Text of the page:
Not james II and advisors (!?):
Wednesday, 24 July 2013
I bet he upsets somebody this time . . . .
O.K., the world's second most absent minded blogger here. I say second as, in life, there's always room for doubt and there could be someone worse. I've just read this through and, if you're a bit sensitive, have any shred of empathy or still have a couple of friends left, don't read the bit at the end on podcasts . . . .
I've bought a few books lately (I'm always buying books – see below) and I thought I'd mention a couple that are actually wargames related. The first is 'Wargaming Nineteenth Century Europe' by Neil Thomas (currently £12.79 on Amazon).
This was an impulse buy (at nearly thirteen quid!?!) and I've really enjoyed it. It's not one I'd part with just yet despite what seems like an over compensation by the author for criticisms of his previous wargame books. It includes a reasonable potted history and some (debatable) premises for what are in fact a decent set of Feathersone style rules supported by quite broad ranging army guides. I say guides, not lists because that's what they are. There're no WRG style catechisms here, but rather a series of guidelines for players to build armies with a particular flavour. Worth it? Yes, for both the experienced gamer who's after a different view of rules and/or the period in question and also for anyone new to the period who wants a decent sampler without too much outlay on armies or complex rules. The rules are more subtle than they may seem at first, so don't crash into them and start changing things.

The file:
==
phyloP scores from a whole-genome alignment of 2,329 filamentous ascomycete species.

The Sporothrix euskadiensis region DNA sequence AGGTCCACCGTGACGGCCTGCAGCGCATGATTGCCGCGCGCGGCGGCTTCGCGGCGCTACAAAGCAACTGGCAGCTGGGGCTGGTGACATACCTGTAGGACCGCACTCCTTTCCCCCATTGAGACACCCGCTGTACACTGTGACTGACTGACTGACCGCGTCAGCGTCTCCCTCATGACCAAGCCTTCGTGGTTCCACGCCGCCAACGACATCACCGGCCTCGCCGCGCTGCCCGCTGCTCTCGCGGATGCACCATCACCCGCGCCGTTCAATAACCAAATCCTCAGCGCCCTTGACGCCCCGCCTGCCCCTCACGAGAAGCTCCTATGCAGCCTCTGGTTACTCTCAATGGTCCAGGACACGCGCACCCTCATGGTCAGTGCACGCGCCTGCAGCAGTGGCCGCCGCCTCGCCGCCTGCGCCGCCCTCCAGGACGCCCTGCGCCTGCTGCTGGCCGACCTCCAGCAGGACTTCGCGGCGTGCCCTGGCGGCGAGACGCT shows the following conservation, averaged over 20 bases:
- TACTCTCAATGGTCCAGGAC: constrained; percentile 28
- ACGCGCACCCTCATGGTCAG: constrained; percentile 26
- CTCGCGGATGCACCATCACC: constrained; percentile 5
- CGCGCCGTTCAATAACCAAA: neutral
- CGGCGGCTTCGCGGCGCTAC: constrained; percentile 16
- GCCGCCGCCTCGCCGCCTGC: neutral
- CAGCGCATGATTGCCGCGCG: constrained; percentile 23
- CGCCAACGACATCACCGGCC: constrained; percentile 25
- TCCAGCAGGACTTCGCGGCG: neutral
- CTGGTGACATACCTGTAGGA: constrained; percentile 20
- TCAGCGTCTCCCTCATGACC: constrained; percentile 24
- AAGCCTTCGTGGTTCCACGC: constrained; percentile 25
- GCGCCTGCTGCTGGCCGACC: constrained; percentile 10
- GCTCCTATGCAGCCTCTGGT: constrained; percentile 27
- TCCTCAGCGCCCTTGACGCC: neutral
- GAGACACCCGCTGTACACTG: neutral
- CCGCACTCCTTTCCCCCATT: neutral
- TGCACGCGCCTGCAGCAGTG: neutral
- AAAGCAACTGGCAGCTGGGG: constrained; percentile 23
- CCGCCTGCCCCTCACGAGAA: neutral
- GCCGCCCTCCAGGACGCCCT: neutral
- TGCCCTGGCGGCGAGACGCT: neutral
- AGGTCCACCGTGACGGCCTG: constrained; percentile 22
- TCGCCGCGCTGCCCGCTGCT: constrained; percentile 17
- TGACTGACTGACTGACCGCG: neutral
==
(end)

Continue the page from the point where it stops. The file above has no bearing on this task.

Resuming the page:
The other book is 'Building Wargame Terrain' by Tony Harwood of the Dampf'sModelling Page (£16 plus £4 postage for the UK).
I've been building (and ditching) my own stuff for years so I didn't expect an epiphany and that's pretty much right. However, what I did get was a good insight into how another gamer/modeller approaches the task and his perspective on construction, particularly as he approaches it from more of a fantasy gaming aspect. I think it's a good read and a useful primer, but maybe a few more WIP photographs would have been useful. Having said that, it's pretty well illustrated and an attractive book and it's worth the price.